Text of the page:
Scotland, we have the following passage. i Mahon. Sometimes written Ma “ The lord of Northumberland made his houn, or Mahound. See Mat. Paris. devoir, at the departynge, of gambades p. 289. ad ann. 1236. And Du Fresne, and lepps, (leaps,) as did likewise the Lat. Gloss. V. Manum. The Christians lord Scrop the father, and many others in the crusades were accustomed to bear that retorned agayne, in takyng ther conthe Saracens swear by their prophet Ma- gie." p. 281. (See Notes, supr. p. 85-86.] homet : which thence became in Europe I Mahomet. another name for the devil.

began to dance at once. * The original is garmountis. In the rumples. Memoir, cited above, concerning the nonce, designedly.


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casaque, cassock.



Many proud trumpour' with him trippit,
Throw skaldan s fyr ay as they skippit

They girnd with hyddous' granis. V Several holy harlots follow, attended by monks, who make great sport for the devils. w

Heilie Harlottis in hawtain wyis*,
Come in with mony sindrie gyis Y,

But yet luche nevir? Mahoun:
Quhill priestis cum with bair schevina nekks,
Than all the feynds lewches, and maid gekkso,

Black-belly, and Bawsy-brown. Black-belly and Bawsy-brown are the names of popular spirits in Scotland. The latter is perhaps our Robin GOODFELLOW, known in Scotland by the name of BROWNIE.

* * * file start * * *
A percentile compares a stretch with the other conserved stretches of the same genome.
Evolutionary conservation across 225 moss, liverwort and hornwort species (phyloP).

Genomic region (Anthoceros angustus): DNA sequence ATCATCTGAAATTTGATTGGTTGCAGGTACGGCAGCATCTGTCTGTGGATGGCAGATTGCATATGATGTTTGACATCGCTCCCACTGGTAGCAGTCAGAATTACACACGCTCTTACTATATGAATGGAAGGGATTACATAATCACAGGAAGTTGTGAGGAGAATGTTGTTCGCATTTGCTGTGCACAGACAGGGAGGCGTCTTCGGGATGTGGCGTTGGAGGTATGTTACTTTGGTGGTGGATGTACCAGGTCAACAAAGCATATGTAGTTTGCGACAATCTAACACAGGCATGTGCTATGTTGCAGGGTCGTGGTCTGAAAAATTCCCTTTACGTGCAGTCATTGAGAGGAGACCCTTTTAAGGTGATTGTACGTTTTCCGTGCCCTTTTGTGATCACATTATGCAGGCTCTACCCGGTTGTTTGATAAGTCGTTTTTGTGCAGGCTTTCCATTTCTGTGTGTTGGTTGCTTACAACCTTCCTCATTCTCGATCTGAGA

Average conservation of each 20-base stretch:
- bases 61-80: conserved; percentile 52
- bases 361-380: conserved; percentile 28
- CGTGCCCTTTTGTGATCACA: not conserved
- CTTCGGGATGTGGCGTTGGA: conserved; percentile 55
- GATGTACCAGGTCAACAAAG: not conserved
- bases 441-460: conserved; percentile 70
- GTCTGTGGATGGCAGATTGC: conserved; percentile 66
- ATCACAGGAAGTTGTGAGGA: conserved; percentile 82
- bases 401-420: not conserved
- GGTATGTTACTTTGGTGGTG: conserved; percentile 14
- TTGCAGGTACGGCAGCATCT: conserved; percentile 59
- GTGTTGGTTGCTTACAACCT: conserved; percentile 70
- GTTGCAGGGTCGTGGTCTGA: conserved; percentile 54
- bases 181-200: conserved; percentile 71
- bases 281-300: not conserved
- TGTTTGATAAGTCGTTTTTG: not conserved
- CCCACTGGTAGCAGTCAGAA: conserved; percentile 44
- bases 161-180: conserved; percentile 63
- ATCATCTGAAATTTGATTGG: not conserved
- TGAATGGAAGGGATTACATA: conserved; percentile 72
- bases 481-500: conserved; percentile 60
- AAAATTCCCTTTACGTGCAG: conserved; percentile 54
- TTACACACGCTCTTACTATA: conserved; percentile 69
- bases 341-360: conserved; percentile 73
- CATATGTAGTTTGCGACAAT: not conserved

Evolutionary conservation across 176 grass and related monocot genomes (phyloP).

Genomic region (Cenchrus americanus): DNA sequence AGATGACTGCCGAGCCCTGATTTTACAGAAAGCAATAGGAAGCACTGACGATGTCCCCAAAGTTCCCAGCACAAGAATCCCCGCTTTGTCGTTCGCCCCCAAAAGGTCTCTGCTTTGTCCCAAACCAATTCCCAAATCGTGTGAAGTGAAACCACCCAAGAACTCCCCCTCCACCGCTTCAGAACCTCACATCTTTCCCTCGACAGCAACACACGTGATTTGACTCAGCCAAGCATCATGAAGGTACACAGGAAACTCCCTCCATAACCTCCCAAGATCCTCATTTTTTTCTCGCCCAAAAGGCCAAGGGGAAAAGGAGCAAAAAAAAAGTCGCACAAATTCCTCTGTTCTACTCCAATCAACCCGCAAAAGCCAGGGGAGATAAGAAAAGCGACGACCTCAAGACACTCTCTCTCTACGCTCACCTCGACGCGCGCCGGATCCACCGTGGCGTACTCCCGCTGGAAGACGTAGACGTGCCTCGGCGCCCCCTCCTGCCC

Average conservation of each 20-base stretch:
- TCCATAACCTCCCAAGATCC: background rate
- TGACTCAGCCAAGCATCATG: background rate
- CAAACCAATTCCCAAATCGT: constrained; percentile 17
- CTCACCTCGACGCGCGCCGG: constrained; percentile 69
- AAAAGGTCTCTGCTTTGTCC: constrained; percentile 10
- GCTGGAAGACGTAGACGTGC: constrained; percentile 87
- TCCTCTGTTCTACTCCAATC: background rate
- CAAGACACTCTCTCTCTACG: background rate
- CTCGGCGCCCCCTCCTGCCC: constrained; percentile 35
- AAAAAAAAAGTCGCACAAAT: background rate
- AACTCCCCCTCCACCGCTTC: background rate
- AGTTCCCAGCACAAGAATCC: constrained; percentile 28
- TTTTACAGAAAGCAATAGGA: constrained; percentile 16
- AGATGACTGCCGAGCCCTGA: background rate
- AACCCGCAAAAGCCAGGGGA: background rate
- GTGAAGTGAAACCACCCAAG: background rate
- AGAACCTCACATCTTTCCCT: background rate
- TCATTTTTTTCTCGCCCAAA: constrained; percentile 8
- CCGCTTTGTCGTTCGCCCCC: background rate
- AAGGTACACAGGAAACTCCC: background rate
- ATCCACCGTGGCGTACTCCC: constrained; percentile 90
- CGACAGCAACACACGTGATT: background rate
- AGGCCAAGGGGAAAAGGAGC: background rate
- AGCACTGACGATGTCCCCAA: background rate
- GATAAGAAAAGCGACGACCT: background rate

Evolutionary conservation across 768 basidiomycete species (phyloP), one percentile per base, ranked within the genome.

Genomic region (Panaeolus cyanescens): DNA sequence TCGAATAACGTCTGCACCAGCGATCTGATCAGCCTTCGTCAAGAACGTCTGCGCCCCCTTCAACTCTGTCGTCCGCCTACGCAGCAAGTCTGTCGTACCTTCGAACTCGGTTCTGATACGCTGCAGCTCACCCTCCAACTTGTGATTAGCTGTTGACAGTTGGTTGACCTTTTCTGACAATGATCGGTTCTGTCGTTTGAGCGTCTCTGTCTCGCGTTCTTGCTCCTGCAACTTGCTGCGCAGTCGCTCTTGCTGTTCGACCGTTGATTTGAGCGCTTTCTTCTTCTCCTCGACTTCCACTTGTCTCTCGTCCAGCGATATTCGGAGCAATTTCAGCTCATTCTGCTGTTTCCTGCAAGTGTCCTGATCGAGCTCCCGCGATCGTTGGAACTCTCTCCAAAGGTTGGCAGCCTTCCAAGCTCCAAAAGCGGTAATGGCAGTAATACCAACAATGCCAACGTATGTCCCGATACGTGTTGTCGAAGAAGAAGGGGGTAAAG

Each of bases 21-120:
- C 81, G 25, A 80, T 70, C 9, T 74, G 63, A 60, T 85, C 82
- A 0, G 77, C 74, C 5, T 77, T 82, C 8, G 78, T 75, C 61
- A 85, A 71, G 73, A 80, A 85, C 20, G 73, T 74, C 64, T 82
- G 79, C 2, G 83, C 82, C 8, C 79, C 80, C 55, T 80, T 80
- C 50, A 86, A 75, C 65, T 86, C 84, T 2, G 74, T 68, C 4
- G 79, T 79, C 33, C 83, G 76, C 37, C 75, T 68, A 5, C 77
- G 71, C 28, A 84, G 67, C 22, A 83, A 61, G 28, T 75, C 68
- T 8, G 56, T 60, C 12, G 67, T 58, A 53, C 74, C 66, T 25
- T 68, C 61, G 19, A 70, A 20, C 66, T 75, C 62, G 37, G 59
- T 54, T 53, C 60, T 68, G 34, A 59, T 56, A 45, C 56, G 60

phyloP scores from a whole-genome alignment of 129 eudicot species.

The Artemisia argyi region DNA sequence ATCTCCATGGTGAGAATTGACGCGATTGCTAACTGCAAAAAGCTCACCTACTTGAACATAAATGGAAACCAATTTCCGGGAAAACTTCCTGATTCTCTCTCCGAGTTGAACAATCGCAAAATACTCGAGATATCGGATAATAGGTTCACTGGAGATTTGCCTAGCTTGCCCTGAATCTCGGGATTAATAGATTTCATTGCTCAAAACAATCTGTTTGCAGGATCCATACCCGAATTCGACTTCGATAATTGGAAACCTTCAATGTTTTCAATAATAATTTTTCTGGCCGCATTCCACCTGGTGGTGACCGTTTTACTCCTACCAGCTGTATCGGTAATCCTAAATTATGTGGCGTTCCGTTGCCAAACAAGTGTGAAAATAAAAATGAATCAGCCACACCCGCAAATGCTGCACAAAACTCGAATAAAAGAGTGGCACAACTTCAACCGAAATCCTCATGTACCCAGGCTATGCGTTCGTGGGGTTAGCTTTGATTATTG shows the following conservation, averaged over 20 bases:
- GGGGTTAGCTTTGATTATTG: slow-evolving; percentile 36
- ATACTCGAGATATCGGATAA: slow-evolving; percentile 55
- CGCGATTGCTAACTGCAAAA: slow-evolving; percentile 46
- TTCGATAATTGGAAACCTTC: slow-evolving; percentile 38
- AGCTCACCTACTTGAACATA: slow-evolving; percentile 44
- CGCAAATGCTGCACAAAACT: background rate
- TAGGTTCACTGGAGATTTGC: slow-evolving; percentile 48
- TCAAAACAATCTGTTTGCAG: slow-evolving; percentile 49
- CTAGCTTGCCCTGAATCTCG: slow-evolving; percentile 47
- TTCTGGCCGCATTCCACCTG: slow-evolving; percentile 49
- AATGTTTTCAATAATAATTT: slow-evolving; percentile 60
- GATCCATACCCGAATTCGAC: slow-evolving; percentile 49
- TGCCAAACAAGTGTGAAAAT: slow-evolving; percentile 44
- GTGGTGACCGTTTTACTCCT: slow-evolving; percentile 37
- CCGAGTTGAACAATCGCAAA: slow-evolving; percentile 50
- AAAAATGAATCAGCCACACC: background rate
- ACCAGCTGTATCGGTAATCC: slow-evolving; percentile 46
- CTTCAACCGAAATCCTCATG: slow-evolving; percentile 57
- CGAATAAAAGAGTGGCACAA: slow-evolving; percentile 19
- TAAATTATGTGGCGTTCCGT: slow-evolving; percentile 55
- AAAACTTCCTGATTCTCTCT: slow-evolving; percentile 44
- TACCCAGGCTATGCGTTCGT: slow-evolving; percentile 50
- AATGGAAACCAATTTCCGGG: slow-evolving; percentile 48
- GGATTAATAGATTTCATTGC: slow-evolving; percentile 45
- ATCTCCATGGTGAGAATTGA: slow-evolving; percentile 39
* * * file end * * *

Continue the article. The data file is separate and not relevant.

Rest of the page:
ANGER is drawn with great force, and his accompaniments are boldly feigned. His hand is always upon his knife, and he is followed, in pairs, by boasters, threateners, and quarrelsome persons, all armed for battle, and perpetually wounding one another."

Than Yre come in with sturto and stryfe;
His hand was ay upon his knyfe,

He brandeist lyk a beir:
Bostaris, braggarists, and barganeris,
Efter hym passit in pairis,

All bodin in feir of weirf :


deceiver, See Spenser's Sur Trom signs of derision. PART. Or perhaps an empty fellow, a

St. iv. rattle. Or Trompour may be trumpeter,

e disturbance; affray. as in Chaucer's KNIGHT's Tale, v. 2673. f Literally, “ All arrayed in feature of See Chaucer's CANTERBURY TALES, with war.Bodin, and feir of war, are in the the Notes of the very judicious and in- Scotch statute book. Sir David Lyndegenious editor. Lond. 1775. vol. iv, say thus speaks of the state of Scotland

scalding. during the minority of James the Fifth. they grinned hideously, Sr. ii. COMPLAYNT OF THE Papyngo. Signat. * Sr. ii.

haughty guise. B. ii. edit. ut infr. gambols, (a mask. ] never laughed.

Oppressioun did sa loud his bougill blaw, a while priests came with bare-shaven.

That none durst ride but into

feir of weir. laughed.

That is, without being armed for battle.

P. 231.


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In jakkis, stryppis, and bonnettis of steil 8,
Thair leggis wer cheyned to the heill",

Frawart was thair affeiri;
Sum upon uder with brands beft,
Sum jagit utheris to the heft!

With knyvis that scheirp coud scheirm.
Envy is equal to the rest. Under this Sin our author takes
occasion to lament, with an honest indignation, that the courts
of princes should still give admittance and encouragement to
the whisperers of idle and injurious reports. "

Next in the dance followit Invy,
Fild full of feido and fellony,